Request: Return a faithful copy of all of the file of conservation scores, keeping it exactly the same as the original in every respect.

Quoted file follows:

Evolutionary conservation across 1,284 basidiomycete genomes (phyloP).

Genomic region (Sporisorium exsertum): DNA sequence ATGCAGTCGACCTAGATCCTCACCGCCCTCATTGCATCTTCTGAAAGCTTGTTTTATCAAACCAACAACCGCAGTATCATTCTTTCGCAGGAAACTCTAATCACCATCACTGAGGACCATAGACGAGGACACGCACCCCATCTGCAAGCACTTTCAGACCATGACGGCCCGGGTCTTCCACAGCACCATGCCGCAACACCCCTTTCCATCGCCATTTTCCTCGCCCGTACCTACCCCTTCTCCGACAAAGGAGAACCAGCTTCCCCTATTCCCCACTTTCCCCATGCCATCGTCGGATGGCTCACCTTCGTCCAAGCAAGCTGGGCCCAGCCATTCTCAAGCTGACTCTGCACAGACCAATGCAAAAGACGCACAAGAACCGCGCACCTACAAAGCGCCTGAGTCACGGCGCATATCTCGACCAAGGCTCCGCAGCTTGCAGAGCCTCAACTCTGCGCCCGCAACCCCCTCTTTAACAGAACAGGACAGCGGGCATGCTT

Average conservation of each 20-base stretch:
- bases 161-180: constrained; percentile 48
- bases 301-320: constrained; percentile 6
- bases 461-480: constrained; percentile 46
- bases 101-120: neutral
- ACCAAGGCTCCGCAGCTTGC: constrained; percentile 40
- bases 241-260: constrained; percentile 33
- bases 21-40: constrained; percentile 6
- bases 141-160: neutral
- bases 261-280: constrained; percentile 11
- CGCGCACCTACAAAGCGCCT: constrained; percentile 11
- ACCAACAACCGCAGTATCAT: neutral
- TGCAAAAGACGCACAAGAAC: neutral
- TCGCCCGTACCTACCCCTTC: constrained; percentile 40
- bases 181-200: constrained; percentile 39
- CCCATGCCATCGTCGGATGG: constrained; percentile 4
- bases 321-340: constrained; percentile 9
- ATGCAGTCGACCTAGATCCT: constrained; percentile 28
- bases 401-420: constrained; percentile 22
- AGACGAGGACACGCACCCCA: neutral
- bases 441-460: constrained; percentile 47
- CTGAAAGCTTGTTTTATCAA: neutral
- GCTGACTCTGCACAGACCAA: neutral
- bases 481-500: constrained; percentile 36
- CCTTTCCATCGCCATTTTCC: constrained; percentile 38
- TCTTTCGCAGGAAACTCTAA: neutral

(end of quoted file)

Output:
Evolutionary conservation across 1,284 basidiomycete genomes (phyloP).

Genomic region (Sporisorium exsertum): DNA sequence ATGCAGTCGACCTAGATCCTCACCGCCCTCATTGCATCTTCTGAAAGCTTGTTTTATCAAACCAACAACCGCAGTATCATTCTTTCGCAGGAAACTCTAATCACCATCACTGAGGACCATAGACGAGGACACGCACCCCATCTGCAAGCACTTTCAGACCATGACGGCCCGGGTCTTCCACAGCACCATGCCGCAACACCCCTTTCCATCGCCATTTTCCTCGCCCGTACCTACCCCTTCTCCGACAAAGGAGAACCAGCTTCCCCTATTCCCCACTTTCCCCATGCCATCGTCGGATGGCTCACCTTCGTCCAAGCAAGCTGGGCCCAGCCATTCTCAAGCTGACTCTGCACAGACCAATGCAAAAGACGCACAAGAACCGCGCACCTACAAAGCGCCTGAGTCACGGCGCATATCTCGACCAAGGCTCCGCAGCTTGCAGAGCCTCAACTCTGCGCCCGCAACCCCCTCTTTAACAGAACAGGACAGCGGGCATGCTT

Average conservation of each 20-base stretch:
- bases 161-180: constrained; percentile 48
- bases 301-320: constrained; percentile 6
- bases 461-480: constrained; percentile 46
- bases 101-120: neutral
- ACCAAGGCTCCGCAGCTTGC: constrained; percentile 40
- bases 241-260: constrained; percentile 33
- bases 21-40: constrained; percentile 6
- bases 141-160: neutral
- bases 261-280: constrained; percentile 11
- CGCGCACCTACAAAGCGCCT: constrained; percentile 11
- ACCAACAACCGCAGTATCAT: neutral
- TGCAAAAGACGCACAAGAAC: neutral
- TCGCCCGTACCTACCCCTTC: constrained; percentile 40
- bases 181-200: constrained; percentile 39
- CCCATGCCATCGTCGGATGG: constrained; percentile 4
- bases 321-340: constrained; percentile 9
- ATGCAGTCGACCTAGATCCT: constrained; percentile 28
- bases 401-420: constrained; percentile 22
- AGACGAGGACACGCACCCCA: neutral
- bases 441-460: constrained; percentile 47
- CTGAAAGCTTGTTTTATCAA: neutral
- GCTGACTCTGCACAGACCAA: neutral
- bases 481-500: constrained; percentile 36
- CCTTTCCATCGCCATTTTCC: constrained; percentile 38
- TCTTTCGCAGGAAACTCTAA: neutral